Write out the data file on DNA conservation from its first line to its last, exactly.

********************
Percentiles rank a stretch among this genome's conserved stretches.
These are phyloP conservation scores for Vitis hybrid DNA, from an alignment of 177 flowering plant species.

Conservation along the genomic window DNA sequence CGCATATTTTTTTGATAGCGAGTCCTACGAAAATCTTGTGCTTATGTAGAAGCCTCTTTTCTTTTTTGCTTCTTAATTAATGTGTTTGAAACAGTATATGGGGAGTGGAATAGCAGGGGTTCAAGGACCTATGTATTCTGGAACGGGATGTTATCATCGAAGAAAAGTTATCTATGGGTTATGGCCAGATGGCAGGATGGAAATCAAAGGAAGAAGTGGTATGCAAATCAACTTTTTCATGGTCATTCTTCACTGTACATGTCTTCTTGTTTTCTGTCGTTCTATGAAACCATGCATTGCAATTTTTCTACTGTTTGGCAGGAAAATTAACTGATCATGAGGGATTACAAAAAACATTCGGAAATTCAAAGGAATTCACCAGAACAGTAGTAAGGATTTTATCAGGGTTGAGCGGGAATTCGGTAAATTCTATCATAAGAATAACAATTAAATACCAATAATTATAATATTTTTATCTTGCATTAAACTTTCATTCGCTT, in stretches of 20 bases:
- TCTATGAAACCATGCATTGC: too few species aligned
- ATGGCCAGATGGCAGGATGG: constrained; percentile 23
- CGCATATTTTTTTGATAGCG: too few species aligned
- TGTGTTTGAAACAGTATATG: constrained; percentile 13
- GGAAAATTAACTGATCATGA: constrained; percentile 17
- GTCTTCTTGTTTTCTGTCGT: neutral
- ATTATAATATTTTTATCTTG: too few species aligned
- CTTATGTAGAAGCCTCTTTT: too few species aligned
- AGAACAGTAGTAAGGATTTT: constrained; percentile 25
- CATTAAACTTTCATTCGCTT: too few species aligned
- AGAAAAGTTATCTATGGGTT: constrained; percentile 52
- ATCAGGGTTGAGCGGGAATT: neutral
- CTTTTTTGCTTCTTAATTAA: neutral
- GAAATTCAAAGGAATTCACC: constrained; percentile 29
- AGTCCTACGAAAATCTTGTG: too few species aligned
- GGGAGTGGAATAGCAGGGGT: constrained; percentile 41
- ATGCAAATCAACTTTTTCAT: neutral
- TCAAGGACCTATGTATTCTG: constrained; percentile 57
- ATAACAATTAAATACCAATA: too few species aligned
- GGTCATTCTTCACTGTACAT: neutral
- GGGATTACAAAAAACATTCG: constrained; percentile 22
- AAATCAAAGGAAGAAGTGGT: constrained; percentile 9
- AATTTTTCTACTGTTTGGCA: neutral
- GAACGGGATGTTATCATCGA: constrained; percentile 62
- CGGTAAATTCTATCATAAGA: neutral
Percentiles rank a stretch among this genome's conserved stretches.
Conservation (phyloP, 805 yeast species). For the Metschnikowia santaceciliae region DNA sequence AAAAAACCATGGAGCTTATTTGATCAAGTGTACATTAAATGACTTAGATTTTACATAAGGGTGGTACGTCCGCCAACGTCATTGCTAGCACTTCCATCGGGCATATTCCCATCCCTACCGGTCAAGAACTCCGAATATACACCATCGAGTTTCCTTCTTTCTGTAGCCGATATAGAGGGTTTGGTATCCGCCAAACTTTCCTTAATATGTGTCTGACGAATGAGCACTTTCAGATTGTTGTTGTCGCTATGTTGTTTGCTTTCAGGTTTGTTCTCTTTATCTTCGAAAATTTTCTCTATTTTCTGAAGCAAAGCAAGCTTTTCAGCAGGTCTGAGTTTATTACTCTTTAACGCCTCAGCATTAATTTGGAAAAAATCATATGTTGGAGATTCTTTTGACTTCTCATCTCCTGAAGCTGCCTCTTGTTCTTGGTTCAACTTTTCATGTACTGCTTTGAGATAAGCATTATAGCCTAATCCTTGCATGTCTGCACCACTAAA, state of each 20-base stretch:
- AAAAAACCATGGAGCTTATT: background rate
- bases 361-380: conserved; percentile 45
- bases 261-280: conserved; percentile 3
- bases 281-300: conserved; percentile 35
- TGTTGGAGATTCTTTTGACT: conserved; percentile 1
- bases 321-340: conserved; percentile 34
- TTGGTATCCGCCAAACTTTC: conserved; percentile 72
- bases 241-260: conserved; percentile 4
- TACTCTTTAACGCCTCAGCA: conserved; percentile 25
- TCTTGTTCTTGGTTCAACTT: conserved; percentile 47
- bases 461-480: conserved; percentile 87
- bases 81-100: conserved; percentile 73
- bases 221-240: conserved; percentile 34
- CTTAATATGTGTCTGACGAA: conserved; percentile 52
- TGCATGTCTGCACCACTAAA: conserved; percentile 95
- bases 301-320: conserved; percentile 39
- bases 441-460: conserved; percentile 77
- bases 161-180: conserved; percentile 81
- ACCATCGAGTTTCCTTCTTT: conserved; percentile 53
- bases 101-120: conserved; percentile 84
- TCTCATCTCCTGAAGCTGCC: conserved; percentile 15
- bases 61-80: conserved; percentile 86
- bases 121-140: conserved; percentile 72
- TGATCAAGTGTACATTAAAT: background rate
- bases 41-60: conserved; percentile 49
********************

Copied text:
Percentiles rank a stretch among this genome's conserved stretches.
These are phyloP conservation scores for Vitis hybrid DNA, from an alignment of 177 flowering plant species.

Conservation along the genomic window DNA sequence CGCATATTTTTTTGATAGCGAGTCCTACGAAAATCTTGTGCTTATGTAGAAGCCTCTTTTCTTTTTTGCTTCTTAATTAATGTGTTTGAAACAGTATATGGGGAGTGGAATAGCAGGGGTTCAAGGACCTATGTATTCTGGAACGGGATGTTATCATCGAAGAAAAGTTATCTATGGGTTATGGCCAGATGGCAGGATGGAAATCAAAGGAAGAAGTGGTATGCAAATCAACTTTTTCATGGTCATTCTTCACTGTACATGTCTTCTTGTTTTCTGTCGTTCTATGAAACCATGCATTGCAATTTTTCTACTGTTTGGCAGGAAAATTAACTGATCATGAGGGATTACAAAAAACATTCGGAAATTCAAAGGAATTCACCAGAACAGTAGTAAGGATTTTATCAGGGTTGAGCGGGAATTCGGTAAATTCTATCATAAGAATAACAATTAAATACCAATAATTATAATATTTTTATCTTGCATTAAACTTTCATTCGCTT, in stretches of 20 bases:
- TCTATGAAACCATGCATTGC: too few species aligned
- ATGGCCAGATGGCAGGATGG: constrained; percentile 23
- CGCATATTTTTTTGATAGCG: too few species aligned
- TGTGTTTGAAACAGTATATG: constrained; percentile 13
- GGAAAATTAACTGATCATGA: constrained; percentile 17
- GTCTTCTTGTTTTCTGTCGT: neutral
- ATTATAATATTTTTATCTTG: too few species aligned
- CTTATGTAGAAGCCTCTTTT: too few species aligned
- AGAACAGTAGTAAGGATTTT: constrained; percentile 25
- CATTAAACTTTCATTCGCTT: too few species aligned
- AGAAAAGTTATCTATGGGTT: constrained; percentile 52
- ATCAGGGTTGAGCGGGAATT: neutral
- CTTTTTTGCTTCTTAATTAA: neutral
- GAAATTCAAAGGAATTCACC: constrained; percentile 29
- AGTCCTACGAAAATCTTGTG: too few species aligned
- GGGAGTGGAATAGCAGGGGT: constrained; percentile 41
- ATGCAAATCAACTTTTTCAT: neutral
- TCAAGGACCTATGTATTCTG: constrained; percentile 57
- ATAACAATTAAATACCAATA: too few species aligned
- GGTCATTCTTCACTGTACAT: neutral
- GGGATTACAAAAAACATTCG: constrained; percentile 22
- AAATCAAAGGAAGAAGTGGT: constrained; percentile 9
- AATTTTTCTACTGTTTGGCA: neutral
- GAACGGGATGTTATCATCGA: constrained; percentile 62
- CGGTAAATTCTATCATAAGA: neutral
Percentiles rank a stretch among this genome's conserved stretches.
Conservation (phyloP, 805 yeast species). For the Metschnikowia santaceciliae region DNA sequence AAAAAACCATGGAGCTTATTTGATCAAGTGTACATTAAATGACTTAGATTTTACATAAGGGTGGTACGTCCGCCAACGTCATTGCTAGCACTTCCATCGGGCATATTCCCATCCCTACCGGTCAAGAACTCCGAATATACACCATCGAGTTTCCTTCTTTCTGTAGCCGATATAGAGGGTTTGGTATCCGCCAAACTTTCCTTAATATGTGTCTGACGAATGAGCACTTTCAGATTGTTGTTGTCGCTATGTTGTTTGCTTTCAGGTTTGTTCTCTTTATCTTCGAAAATTTTCTCTATTTTCTGAAGCAAAGCAAGCTTTTCAGCAGGTCTGAGTTTATTACTCTTTAACGCCTCAGCATTAATTTGGAAAAAATCATATGTTGGAGATTCTTTTGACTTCTCATCTCCTGAAGCTGCCTCTTGTTCTTGGTTCAACTTTTCATGTACTGCTTTGAGATAAGCATTATAGCCTAATCCTTGCATGTCTGCACCACTAAA, state of each 20-base stretch:
- AAAAAACCATGGAGCTTATT: background rate
- bases 361-380: conserved; percentile 45
- bases 261-280: conserved; percentile 3
- bases 281-300: conserved; percentile 35
- TGTTGGAGATTCTTTTGACT: conserved; percentile 1
- bases 321-340: conserved; percentile 34
- TTGGTATCCGCCAAACTTTC: conserved; percentile 72
- bases 241-260: conserved; percentile 4
- TACTCTTTAACGCCTCAGCA: conserved; percentile 25
- TCTTGTTCTTGGTTCAACTT: conserved; percentile 47
- bases 461-480: conserved; percentile 87
- bases 81-100: conserved; percentile 73
- bases 221-240: conserved; percentile 34
- CTTAATATGTGTCTGACGAA: conserved; percentile 52
- TGCATGTCTGCACCACTAAA: conserved; percentile 95
- bases 301-320: conserved; percentile 39
- bases 441-460: conserved; percentile 77
- bases 161-180: conserved; percentile 81
- ACCATCGAGTTTCCTTCTTT: conserved; percentile 53
- bases 101-120: conserved; percentile 84
- TCTCATCTCCTGAAGCTGCC: conserved; percentile 15
- bases 61-80: conserved; percentile 86
- bases 121-140: conserved; percentile 72
- TGATCAAGTGTACATTAAAT: background rate
- bases 41-60: conserved; percentile 49